I recently caught up with BitRock's CEO, Erica Brescia, & founder Daniel Lopez to hear more about BitRock & BitNami. BitRock's goal is to help drive the widespread use of OSS products by reducing barriers for both customers and OSS ISVs.
The company is best known for its BitRock InstallBuilder cross-platform product that competes with the likes of InstallShield. While the product itself is not OSS, BitRock offers open source projects free licenses to the product.
As OSS ISVs began to use BitRock's InstallBuilder, they started hearing that customers didn't just want the standalone ISV product. Customers wanted the whole stack that the ISV product runs on. In response, BitRock now offers ISVs Custom Stacks (for a fee). BitRock counts OSS leaders such as MySQL, SugarCRM, JasperSoft and Funambol as customers. In fact, over 20% of SugarCRM downloads are attributed to a Custom Stack that BitRock provides to SugarCRM (including SugarCRM & the relevant stack underneath). BitRock is also expanding into a SaaS-based "Network Service", similar to the Red Hat Network. This offering is targeted at OSS vendors who want to push updates, check configurations, etc. at their end customer sites.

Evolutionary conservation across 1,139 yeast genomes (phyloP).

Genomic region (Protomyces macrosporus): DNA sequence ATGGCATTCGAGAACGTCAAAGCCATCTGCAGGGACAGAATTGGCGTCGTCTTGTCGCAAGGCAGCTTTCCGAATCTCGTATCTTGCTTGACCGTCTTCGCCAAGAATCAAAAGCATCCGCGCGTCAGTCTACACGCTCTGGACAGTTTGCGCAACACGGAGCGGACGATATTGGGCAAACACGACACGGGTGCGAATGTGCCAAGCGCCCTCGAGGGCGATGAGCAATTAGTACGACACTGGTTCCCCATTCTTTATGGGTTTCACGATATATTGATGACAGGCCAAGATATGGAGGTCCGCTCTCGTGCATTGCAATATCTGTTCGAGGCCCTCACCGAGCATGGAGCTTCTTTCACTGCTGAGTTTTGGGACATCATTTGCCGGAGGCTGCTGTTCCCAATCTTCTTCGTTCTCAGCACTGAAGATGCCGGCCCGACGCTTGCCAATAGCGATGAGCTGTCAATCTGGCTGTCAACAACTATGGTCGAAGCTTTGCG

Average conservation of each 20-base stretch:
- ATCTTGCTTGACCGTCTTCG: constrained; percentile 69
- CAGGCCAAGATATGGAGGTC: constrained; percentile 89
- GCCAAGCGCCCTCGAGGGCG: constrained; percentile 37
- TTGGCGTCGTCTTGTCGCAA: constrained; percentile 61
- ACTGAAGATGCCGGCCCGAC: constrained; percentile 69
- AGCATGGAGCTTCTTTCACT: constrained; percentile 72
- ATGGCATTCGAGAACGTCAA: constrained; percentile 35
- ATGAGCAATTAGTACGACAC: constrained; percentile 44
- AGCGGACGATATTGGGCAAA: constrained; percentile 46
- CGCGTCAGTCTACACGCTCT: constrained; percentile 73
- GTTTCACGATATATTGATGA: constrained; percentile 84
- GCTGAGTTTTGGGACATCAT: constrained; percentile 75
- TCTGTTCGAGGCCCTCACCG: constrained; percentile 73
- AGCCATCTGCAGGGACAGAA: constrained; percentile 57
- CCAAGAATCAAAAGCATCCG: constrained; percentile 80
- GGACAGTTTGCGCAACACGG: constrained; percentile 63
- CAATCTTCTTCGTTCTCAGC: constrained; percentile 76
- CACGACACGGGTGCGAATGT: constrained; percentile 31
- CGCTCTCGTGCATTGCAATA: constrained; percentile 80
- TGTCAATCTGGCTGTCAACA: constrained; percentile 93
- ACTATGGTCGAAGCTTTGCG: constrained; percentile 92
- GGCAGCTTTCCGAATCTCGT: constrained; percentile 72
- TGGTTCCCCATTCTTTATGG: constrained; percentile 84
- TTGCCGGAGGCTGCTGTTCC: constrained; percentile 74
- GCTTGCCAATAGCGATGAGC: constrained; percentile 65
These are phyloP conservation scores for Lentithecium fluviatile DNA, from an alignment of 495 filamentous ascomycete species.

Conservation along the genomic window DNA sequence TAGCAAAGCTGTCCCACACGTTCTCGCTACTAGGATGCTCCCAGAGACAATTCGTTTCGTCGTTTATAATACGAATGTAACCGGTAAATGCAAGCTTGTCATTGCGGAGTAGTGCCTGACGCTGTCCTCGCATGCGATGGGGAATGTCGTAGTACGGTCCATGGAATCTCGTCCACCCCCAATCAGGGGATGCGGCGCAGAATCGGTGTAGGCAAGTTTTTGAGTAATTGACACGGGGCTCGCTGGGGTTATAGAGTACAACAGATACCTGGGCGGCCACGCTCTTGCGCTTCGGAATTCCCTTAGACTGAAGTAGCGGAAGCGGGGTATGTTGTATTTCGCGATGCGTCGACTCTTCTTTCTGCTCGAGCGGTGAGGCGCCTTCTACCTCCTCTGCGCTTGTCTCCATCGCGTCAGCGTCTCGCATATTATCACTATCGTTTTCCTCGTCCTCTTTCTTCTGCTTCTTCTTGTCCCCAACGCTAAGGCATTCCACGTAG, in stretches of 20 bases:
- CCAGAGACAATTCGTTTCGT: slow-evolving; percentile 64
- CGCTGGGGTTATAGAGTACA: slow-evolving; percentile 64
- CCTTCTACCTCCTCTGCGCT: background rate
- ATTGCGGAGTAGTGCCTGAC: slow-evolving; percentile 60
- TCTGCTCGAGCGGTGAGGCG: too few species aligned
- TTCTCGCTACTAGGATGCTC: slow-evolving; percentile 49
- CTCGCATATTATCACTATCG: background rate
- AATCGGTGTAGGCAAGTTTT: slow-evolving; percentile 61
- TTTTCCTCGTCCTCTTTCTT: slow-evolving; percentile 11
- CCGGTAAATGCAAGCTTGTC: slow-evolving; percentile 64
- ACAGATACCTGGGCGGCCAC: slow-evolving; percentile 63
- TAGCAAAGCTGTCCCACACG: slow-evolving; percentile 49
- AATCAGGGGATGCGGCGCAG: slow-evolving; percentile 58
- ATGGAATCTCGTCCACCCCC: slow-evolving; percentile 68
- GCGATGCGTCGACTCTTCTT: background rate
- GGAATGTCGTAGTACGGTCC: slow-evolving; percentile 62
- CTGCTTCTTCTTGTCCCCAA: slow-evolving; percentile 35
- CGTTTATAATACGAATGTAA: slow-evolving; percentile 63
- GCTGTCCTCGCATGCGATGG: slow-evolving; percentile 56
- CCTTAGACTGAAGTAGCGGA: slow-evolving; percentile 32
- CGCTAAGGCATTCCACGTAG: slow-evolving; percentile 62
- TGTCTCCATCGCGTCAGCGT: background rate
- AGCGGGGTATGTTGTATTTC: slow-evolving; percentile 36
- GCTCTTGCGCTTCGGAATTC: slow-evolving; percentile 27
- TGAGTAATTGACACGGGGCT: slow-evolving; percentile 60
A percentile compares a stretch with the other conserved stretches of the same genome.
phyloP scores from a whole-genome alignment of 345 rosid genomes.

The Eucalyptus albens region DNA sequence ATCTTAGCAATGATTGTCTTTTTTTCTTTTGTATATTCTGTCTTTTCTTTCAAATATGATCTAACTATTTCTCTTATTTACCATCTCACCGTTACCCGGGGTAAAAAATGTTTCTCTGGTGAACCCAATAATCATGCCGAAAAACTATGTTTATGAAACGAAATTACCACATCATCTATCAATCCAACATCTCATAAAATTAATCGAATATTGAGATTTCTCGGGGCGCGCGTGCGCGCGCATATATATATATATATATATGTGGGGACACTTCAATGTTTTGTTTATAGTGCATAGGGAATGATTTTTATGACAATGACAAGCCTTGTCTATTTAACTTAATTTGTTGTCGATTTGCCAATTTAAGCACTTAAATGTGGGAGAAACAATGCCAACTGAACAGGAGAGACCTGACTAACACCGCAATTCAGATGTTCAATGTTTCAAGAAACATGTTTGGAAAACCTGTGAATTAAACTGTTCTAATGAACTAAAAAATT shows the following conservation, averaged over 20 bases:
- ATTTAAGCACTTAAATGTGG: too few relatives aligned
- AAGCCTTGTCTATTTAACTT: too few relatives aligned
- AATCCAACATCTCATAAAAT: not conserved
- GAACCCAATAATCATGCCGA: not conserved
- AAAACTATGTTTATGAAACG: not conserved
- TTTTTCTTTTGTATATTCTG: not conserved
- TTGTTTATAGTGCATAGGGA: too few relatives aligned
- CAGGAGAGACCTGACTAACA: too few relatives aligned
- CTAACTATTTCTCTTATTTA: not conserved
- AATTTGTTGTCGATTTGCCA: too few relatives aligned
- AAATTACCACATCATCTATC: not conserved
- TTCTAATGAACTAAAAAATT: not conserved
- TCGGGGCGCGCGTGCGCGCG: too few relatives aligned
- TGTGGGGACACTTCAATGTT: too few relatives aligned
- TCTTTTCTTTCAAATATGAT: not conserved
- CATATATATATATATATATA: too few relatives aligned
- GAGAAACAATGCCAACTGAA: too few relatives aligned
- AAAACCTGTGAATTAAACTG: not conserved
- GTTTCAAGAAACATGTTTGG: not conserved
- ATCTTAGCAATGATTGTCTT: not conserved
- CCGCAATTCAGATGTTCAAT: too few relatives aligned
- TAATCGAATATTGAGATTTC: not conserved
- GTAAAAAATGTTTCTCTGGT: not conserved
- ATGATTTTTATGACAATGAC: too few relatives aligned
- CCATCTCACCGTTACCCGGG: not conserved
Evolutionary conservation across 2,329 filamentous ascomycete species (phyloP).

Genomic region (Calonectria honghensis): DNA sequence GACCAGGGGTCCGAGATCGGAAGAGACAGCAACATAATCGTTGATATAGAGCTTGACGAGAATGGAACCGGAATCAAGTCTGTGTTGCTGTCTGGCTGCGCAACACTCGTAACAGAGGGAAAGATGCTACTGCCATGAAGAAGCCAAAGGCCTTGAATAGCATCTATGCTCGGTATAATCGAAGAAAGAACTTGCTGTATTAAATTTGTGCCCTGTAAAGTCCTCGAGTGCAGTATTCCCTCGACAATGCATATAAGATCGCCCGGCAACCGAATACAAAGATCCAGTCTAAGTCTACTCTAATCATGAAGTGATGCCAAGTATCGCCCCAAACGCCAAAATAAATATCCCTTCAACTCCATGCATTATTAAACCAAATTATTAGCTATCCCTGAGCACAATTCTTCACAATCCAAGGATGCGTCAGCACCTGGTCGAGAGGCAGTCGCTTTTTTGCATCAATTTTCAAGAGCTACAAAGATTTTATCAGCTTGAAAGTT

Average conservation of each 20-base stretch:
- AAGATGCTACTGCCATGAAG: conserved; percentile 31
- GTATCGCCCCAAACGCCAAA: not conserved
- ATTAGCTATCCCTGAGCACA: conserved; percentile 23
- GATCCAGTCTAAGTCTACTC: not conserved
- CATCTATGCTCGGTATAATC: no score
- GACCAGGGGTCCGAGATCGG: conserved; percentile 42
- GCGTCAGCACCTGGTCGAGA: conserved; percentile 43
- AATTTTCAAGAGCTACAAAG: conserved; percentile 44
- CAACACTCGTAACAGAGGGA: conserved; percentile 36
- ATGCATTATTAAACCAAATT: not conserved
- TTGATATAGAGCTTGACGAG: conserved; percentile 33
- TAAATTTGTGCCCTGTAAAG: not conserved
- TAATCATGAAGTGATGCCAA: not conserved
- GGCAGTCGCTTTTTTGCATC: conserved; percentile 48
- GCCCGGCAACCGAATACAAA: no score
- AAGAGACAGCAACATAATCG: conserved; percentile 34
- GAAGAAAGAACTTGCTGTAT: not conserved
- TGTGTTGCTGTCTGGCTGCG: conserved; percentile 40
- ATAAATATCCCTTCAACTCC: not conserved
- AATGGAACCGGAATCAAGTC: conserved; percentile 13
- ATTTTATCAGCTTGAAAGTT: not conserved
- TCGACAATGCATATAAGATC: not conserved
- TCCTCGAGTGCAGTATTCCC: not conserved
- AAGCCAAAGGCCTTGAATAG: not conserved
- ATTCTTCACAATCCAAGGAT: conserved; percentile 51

While everything BitRock does is closed-source in nature, (and pays the bills), the company has introduced BitNami to further the use of OSS as a community outreach service. BitRock hopes that BitNami will become a leading destination for end users and the average developer that wants an OSS product or an OSS development environment respectively, but doesn't want to hassle with dependencies etc. Since December 2007, BitNami has served up over 100,000 downloads of popular OSS Stacks. BitRock plans to open up the site so anyone can build and host their own OSS stack.
Nearly half of the visitors at BitNami are coming from non-techie sites and are downloading stacks for popular OSS applications such as Wordpress or Joomla. The other half are developers that don't want to collect and install their OSS development environment one piece at a time. Of note, the WAMP distribution is getting more than its fair share of traction as OSS usage continues to grow on Windows.
It will be interesting to track how BitNami evolves. Simplifying the finding, installation and on-going updates to OSS products will surely help the adoption of OSS. The expanding reach of OSS to folks that program out of necessity should help create more 'developers' out of relatively "non-technical" people; and they’ll have an affinity to OSS.
PS: I should state: "The postings on this site are my own and don’t necessarily represent IBM’s positions, strategies or opinions."